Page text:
Wednesday, May 19, 2010

The Gulag of Self-Restraint

Another of Andrew Sullivan's citations has some scolding to do:

If, as claimed by humanism, man were born only to be happy, he would not be born to die. Since his body is doomed to death, his task on earth evidently must be more spiritual: not a total engrossment in everyday life, not the search for the best ways to obtain material goods and then their carefree consumption. It has to be the fulfillment of a permanent, earnest duty so that one’s life journey may become above all an experience of moral growth: to leave life a better human being than one started it.
It is imperative to reappraise the scale of the usual human values; its present incorrectness is astounding. It is not possible that assessment of the President’s performance should be reduced to the question of how much money one makes or to the availability of gasoline. Only by the voluntary nurturing in ourselves of freely accepted and serene self-restraint can mankind rise above the world stream of materialism ... - Alexander Solzhenitsyn, address to Harvard, 1978.
If, as claimed by Alexander Solzhenitsyn, human beings are born to eke out a mirthless, restrained life oriented toward a permanent, earnest duty to moral improvement, then it's not clear why he found the Soviet system so distasteful. Every jot and tittle of a life so conceived could be fulfilled in the darkest, bleakest, most forgotten of prisons, and just as readily in "internal exile" in Kazakhstan, and I would guess that his Stalinist persecutors conceived of their punishments as aimed at nothing less.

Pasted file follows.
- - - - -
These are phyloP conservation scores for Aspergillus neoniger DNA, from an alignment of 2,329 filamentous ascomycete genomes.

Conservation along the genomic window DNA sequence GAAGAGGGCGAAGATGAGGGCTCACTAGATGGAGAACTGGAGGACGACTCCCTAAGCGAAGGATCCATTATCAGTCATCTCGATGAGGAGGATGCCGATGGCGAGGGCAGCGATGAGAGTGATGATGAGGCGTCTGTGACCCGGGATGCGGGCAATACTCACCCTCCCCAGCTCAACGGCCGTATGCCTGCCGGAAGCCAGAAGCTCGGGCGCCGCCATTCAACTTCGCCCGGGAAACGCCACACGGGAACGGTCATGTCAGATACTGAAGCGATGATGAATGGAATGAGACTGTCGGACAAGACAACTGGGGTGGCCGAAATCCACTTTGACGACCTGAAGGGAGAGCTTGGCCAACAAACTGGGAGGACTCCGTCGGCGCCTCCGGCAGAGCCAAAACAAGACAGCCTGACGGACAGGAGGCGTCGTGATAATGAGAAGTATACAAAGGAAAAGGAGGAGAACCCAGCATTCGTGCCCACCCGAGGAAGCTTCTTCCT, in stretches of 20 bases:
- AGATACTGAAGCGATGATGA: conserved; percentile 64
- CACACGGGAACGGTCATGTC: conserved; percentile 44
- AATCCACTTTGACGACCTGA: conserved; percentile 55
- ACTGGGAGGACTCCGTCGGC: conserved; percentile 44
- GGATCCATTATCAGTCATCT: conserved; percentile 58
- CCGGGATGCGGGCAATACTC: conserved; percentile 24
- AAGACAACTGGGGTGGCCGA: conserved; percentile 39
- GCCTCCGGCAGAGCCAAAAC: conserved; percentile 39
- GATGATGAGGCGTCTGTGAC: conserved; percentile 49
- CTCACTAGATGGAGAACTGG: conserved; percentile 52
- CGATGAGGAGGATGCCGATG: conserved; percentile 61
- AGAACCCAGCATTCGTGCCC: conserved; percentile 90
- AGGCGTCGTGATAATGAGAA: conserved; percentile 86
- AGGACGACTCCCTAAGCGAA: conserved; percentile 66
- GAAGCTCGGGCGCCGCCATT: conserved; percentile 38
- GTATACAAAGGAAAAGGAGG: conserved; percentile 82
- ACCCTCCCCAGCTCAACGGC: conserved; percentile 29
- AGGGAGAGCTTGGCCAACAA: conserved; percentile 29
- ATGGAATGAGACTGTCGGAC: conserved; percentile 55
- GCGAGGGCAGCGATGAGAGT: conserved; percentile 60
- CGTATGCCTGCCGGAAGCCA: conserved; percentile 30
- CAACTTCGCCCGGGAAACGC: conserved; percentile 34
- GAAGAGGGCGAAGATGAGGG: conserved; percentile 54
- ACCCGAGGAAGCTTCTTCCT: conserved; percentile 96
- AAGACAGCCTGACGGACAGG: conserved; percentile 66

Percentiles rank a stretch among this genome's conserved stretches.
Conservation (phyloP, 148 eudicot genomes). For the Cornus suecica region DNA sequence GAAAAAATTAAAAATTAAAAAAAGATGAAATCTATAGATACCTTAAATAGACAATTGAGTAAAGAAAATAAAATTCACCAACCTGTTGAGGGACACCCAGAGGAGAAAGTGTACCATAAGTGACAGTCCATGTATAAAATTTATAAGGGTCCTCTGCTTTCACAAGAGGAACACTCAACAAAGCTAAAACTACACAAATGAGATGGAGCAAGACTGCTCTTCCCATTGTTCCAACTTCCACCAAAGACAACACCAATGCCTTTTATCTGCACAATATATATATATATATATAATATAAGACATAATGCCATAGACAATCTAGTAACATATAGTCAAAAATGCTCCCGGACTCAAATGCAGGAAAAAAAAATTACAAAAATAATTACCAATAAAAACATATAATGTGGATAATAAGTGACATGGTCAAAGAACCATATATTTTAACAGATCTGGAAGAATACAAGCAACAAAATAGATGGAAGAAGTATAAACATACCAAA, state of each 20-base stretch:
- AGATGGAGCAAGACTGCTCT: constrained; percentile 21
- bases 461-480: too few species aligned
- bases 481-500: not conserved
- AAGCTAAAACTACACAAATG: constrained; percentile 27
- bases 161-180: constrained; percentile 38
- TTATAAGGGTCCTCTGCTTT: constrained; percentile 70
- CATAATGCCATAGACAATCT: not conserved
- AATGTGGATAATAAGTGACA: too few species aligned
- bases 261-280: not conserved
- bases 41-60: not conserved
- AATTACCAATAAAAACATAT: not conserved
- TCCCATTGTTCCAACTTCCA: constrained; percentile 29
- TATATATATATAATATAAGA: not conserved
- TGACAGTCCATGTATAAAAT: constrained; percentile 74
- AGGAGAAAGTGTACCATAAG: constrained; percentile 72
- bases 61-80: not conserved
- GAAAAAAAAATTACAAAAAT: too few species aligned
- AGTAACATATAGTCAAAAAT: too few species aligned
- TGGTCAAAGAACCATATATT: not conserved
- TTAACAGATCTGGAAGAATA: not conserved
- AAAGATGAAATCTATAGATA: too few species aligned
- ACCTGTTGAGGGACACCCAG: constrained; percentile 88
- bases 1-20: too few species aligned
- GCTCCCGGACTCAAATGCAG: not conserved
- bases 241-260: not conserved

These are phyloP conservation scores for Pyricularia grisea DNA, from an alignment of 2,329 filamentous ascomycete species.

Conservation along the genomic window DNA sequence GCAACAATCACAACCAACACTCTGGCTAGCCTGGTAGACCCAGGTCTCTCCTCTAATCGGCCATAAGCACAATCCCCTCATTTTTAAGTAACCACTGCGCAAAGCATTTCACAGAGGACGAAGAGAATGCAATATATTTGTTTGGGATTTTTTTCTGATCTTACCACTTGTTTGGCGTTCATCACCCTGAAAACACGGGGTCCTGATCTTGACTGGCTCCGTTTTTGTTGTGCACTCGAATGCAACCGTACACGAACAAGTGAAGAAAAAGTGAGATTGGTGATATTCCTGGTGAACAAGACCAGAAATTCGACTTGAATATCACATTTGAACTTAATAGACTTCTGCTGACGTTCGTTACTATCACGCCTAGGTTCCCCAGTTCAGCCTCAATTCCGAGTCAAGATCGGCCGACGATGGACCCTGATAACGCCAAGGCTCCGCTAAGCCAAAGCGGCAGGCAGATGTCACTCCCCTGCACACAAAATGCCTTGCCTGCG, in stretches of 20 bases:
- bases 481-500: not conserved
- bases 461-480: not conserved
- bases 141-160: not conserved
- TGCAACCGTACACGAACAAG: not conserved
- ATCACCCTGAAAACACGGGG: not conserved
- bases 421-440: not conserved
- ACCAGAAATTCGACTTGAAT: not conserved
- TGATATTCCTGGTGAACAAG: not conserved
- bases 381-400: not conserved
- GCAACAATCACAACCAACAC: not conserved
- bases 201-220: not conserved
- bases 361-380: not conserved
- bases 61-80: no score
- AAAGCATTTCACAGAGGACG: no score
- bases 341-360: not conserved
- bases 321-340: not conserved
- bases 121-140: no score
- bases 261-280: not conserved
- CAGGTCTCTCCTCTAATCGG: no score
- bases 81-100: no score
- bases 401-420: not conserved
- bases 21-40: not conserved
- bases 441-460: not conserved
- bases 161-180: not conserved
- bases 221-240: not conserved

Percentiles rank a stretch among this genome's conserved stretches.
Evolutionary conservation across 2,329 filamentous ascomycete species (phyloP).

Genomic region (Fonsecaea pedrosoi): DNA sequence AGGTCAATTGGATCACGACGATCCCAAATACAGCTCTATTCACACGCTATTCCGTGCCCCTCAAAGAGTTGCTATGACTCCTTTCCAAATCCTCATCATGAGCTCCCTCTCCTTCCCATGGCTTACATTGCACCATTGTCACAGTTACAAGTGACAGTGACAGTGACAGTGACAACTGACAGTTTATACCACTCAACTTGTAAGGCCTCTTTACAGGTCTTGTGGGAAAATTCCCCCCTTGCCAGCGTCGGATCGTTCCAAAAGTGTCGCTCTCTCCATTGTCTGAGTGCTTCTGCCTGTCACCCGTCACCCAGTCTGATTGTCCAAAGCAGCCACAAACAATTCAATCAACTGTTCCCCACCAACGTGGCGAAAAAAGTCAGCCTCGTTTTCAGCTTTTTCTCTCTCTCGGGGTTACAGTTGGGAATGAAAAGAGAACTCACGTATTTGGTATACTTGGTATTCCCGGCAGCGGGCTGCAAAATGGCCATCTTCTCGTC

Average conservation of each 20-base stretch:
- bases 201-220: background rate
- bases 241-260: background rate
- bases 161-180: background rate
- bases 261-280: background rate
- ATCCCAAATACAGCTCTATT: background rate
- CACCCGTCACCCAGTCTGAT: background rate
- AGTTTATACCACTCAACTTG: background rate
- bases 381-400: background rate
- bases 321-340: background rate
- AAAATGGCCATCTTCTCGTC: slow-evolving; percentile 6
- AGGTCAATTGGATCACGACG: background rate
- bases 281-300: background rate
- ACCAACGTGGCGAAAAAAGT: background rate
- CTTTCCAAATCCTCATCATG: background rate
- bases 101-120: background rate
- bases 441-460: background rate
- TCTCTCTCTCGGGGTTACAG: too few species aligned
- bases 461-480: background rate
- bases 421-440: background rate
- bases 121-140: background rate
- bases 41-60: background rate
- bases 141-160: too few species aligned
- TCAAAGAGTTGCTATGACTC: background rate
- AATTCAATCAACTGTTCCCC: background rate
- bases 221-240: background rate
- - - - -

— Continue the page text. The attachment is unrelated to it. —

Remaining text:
I also wonder if the speaking engagement at Harvard is a fitting occasion to rail against worldly attainments and demand a reappraisal of human values. Harvard famously attracts and cultivates certain kinds of ambition, and was known to entertain reappraisals of values of various kinds before Solzhenitsyn showed up to demand it in the late 1970s. Suffice to say results have been mixed, but the point is, it's considered a pretty high honor to be invited to speak at Harvard, reserved for the higher reaches of the world's fancy-pants elites bearing the biggest of Big Ideas. Wouldn't serene self-restraint involve sending a polite letter declining the offer to speak, let alone any offer of fee, room, or board, with their materialistic taint?

That's the thing about programs of scolding austerity imposed from the outside: it so rarely feels welcome on the inside.

The bigger problem is one of regress: if we imagine Solzhenitsyn's vision of the good life played out over time, we get people grinding out lives of moral austerity, then having kids who grow up to grind out lives of moral austerity, who have kids who grind out lives of moral austerity, and on through the generations. At the end of it, some great great great great (...) grandchild would be justified to look back over the long line of duty-burdened wretches before him and wonder if it would be better to break out of the gulag and accept a little materialism.

1 comment:

jm said...

If one restrained oneself, one wouldn't have any children to grow up to be miserable.